Yeah, I’ve, you know, personally found that a challenge is that, you know, you have a whole group that you’re developing a strategy and everybody’s behind it, but there’s always sometimes some some folks that don’t, don’t see the vision and, you know, as a leader, it’s tough that, you know, as an organization grows, and you have a lot more people how you really create that, you know, excitement and vision behind everything.
Nicola Dickinson 39:58
Yeah, and I think I think that too. I mean, we have a leadership team, we have a, you know, leadership team and we have other you know, love different levels of leadership we tried to implement into our, we were only 75 people, but our HR leader really tried to instill this culture of, you know, showing opportunities to grow within an organization. So that we call an SLT and an ELT and, and we are, we’re really trying to kind of hone it in and embrace it and give people those voices. And so I think I think that’s part of it, as well as building the structure around it. So I think the, I think the other piece to it is holding each other accountable. So, you know, we may not all buy in at the leadership level, or the SLT level at different levels, but at least we’re holding each other accountable that we decided as a team. And yes, you know, a couple of you were completely on board with it, but we decided as a team. And so we have to hold each other accountable for the fact that, that that’s what the company is doing, and what’s best for the company. And so, you know, you know, so that we don’t have, I guess, in a way, you know, you don’t you have these people like kind of understanding that, okay, I’m accountable to and held accountably. I understand the company’s made this decision. And, you know, and so, so there’s that understanding as well. And I think that goes both ways. Right, we’re held accountable to each other so that we were fulfilling and trying to stick to a plan, as well. As much as we can.
Andy Halko 41:27
Yeah, actually love Amazon has a, you know, disagree and commend, you know, yeah, you could disagree, and state that, but then you have to commit to it fully. Whether you disagree or not. And I really think that I mean, that’s the that’s the ideal scenario, right? Is that everybody on the team, it’s fine. I disagree. But once we make a decision, we’re all 100% committed to this, and we’re not gonna, you know, go back on that.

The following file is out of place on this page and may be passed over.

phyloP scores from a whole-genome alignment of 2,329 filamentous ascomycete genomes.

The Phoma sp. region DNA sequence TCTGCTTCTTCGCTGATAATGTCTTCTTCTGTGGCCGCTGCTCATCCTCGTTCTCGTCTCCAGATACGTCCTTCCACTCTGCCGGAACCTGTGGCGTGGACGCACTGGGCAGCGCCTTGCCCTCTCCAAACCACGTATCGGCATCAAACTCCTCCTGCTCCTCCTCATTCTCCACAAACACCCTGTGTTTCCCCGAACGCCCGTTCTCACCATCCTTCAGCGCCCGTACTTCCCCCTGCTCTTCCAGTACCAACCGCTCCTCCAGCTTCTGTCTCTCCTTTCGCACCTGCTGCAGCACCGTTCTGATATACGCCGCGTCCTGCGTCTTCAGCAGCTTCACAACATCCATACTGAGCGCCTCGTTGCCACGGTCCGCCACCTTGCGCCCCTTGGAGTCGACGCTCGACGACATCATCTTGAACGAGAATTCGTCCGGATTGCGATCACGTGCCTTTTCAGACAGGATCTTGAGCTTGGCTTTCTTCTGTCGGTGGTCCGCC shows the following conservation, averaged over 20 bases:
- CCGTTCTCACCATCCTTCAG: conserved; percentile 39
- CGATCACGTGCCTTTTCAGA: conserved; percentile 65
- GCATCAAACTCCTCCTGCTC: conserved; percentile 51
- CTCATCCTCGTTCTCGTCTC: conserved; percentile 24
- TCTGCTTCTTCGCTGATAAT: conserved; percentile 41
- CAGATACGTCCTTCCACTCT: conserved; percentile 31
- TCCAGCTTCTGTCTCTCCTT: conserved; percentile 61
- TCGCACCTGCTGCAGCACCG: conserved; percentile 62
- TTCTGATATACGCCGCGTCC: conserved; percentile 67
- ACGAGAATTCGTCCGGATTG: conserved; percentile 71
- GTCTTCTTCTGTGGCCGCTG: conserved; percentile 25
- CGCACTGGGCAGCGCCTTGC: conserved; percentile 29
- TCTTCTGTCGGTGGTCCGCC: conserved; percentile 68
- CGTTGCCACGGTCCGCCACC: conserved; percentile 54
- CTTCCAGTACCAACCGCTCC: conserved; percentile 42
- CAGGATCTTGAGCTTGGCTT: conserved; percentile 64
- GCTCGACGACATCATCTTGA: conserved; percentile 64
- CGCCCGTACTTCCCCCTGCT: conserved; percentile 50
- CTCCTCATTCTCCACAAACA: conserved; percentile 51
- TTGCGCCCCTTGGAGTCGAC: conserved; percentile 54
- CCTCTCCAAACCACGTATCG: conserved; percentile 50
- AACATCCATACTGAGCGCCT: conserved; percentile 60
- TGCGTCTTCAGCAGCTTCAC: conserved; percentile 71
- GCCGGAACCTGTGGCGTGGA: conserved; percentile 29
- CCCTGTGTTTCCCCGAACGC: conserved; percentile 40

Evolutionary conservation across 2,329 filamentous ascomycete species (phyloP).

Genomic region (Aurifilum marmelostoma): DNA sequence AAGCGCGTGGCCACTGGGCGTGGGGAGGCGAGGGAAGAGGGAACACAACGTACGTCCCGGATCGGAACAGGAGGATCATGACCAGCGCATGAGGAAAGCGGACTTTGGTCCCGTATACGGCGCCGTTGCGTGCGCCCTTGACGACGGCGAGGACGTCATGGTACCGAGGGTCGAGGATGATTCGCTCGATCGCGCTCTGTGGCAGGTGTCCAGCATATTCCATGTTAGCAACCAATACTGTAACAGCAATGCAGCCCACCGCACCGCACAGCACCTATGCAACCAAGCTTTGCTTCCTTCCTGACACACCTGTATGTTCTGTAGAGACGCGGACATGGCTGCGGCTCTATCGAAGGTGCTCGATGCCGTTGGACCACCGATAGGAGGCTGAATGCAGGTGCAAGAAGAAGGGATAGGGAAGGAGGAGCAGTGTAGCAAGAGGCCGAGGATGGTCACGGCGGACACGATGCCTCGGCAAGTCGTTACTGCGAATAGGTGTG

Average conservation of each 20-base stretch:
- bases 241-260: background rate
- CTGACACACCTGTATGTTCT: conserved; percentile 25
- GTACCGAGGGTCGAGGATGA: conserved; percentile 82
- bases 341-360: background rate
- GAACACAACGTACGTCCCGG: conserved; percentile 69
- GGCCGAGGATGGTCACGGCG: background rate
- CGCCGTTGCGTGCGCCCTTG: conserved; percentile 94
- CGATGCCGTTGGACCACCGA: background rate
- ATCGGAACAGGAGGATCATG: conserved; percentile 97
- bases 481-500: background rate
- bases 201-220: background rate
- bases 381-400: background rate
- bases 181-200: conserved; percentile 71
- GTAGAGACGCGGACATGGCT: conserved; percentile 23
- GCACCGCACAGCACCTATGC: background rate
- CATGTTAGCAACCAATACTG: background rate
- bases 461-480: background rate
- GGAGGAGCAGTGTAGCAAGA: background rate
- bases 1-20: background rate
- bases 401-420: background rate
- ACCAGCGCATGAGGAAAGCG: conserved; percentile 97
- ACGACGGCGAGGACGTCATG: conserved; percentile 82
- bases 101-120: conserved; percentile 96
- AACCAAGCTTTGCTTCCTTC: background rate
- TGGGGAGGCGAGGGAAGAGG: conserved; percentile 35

Nicola Dickinson 41:56
Yeah. And I think that’s, it has to be part of your culture, right? It just like the disagreeing commit has to be part of your culture. Because that’s, that’s just how you’re going to function and grow, or you’re going to be all over the place, you need the direction and focus.
Tony Zayas 42:12
So Nicola, how do you and your co founder and the leadership team, how do you guys go about the strategic planning process? Like on an ongoing basis? And how do you communicate with one another? What does that look like?
Nicola Dickinson 42:26
Yeah, I mean, we, about six years ago, now, maybe seven years ago, we, we embraced a very specific, kind of, in a way, a structured strategic planning process. So each year, when we started in the new fiscal year, by about the third or second quarter, we’re planning for the future fiscal year. So so what we’re doing in the planning phase is we’re starting to build what we call our annual operating plan AOP. And we’re thinking about the future fiscal year’s AOP. And then we break that down by quarters, departmental quarterly objectives through to departmental objectives through to individual objectives. So that’s kind of how it streams through. And so that’s the planning phase, and the leadership team is regularly meeting, like weekly around our ALP, the planning of it, future planning of it through to the management of it. So when we’re in the fiscal year, and we’re managing to the strategic plan, which has it set up, you know, we have the key Essos key strategic objectives, those get revisited every year. And when we revisit those, we’re revisiting those thinking out three years. So each key each year when we release our key strategic objectives, they’re reflecting how we look in three years. And so we’re continually updating them and then we’re communicating and across the organization. So those VSOs are getting you to know, kind of revisited and generated year over year. We have quarterly business reviews where we’re looking at the quarter that has been and the future quarter, and then we do monthly business reviews that look at the month that happens. And then kind of again, as a leadership team, really getting into the specifics of anything we want to change or what’s Off Plan that we need to think about all those kinds of things. So we’ve been doing that now for six or seven years. And it’s been it’s just been so critical for our scale, how we sought some advice and they put us through the wringer in the first couple of years getting into that rhythm but now it’s just natural for us and the company is aware of it and they expect it you know when we hit fiscal year start, it’s like okay, case you look at our case CIOs Now, let’s talk about the plan for the year and so so it’s really ingrained in our business.